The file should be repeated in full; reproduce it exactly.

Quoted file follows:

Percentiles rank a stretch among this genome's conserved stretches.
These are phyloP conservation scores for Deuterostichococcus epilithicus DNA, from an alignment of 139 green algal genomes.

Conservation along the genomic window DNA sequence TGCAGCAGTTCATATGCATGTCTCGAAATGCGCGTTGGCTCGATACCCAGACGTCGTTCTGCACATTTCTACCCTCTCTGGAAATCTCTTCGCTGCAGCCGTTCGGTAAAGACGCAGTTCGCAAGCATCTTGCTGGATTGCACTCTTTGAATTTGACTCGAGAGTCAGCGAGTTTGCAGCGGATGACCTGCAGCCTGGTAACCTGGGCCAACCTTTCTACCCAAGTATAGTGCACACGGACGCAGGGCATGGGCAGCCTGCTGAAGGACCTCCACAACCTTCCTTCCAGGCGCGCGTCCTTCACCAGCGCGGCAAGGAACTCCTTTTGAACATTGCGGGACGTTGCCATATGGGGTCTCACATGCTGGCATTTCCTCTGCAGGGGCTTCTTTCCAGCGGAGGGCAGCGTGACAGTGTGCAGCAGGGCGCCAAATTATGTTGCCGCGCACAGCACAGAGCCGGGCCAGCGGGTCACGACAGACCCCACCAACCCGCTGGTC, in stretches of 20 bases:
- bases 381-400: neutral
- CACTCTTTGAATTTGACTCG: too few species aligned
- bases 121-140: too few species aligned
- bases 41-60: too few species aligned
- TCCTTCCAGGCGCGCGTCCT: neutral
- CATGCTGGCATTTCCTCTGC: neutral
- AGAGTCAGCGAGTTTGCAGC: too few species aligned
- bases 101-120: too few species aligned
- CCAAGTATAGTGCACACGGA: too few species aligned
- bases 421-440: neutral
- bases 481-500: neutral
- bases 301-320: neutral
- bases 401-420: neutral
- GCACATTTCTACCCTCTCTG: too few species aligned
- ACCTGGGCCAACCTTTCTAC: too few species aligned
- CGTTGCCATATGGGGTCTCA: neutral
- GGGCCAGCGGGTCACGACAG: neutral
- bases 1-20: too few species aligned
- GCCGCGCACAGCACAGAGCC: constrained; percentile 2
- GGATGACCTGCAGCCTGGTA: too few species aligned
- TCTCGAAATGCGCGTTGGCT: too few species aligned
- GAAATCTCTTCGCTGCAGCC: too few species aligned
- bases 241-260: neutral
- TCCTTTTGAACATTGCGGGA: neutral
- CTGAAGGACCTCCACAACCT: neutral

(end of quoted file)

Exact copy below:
Percentiles rank a stretch among this genome's conserved stretches.
These are phyloP conservation scores for Deuterostichococcus epilithicus DNA, from an alignment of 139 green algal genomes.

Conservation along the genomic window DNA sequence TGCAGCAGTTCATATGCATGTCTCGAAATGCGCGTTGGCTCGATACCCAGACGTCGTTCTGCACATTTCTACCCTCTCTGGAAATCTCTTCGCTGCAGCCGTTCGGTAAAGACGCAGTTCGCAAGCATCTTGCTGGATTGCACTCTTTGAATTTGACTCGAGAGTCAGCGAGTTTGCAGCGGATGACCTGCAGCCTGGTAACCTGGGCCAACCTTTCTACCCAAGTATAGTGCACACGGACGCAGGGCATGGGCAGCCTGCTGAAGGACCTCCACAACCTTCCTTCCAGGCGCGCGTCCTTCACCAGCGCGGCAAGGAACTCCTTTTGAACATTGCGGGACGTTGCCATATGGGGTCTCACATGCTGGCATTTCCTCTGCAGGGGCTTCTTTCCAGCGGAGGGCAGCGTGACAGTGTGCAGCAGGGCGCCAAATTATGTTGCCGCGCACAGCACAGAGCCGGGCCAGCGGGTCACGACAGACCCCACCAACCCGCTGGTC, in stretches of 20 bases:
- bases 381-400: neutral
- CACTCTTTGAATTTGACTCG: too few species aligned
- bases 121-140: too few species aligned
- bases 41-60: too few species aligned
- TCCTTCCAGGCGCGCGTCCT: neutral
- CATGCTGGCATTTCCTCTGC: neutral
- AGAGTCAGCGAGTTTGCAGC: too few species aligned
- bases 101-120: too few species aligned
- CCAAGTATAGTGCACACGGA: too few species aligned
- bases 421-440: neutral
- bases 481-500: neutral
- bases 301-320: neutral
- bases 401-420: neutral
- GCACATTTCTACCCTCTCTG: too few species aligned
- ACCTGGGCCAACCTTTCTAC: too few species aligned
- CGTTGCCATATGGGGTCTCA: neutral
- GGGCCAGCGGGTCACGACAG: neutral
- bases 1-20: too few species aligned
- GCCGCGCACAGCACAGAGCC: constrained; percentile 2
- GGATGACCTGCAGCCTGGTA: too few species aligned
- TCTCGAAATGCGCGTTGGCT: too few species aligned
- GAAATCTCTTCGCTGCAGCC: too few species aligned
- bases 241-260: neutral
- TCCTTTTGAACATTGCGGGA: neutral
- CTGAAGGACCTCCACAACCT: neutral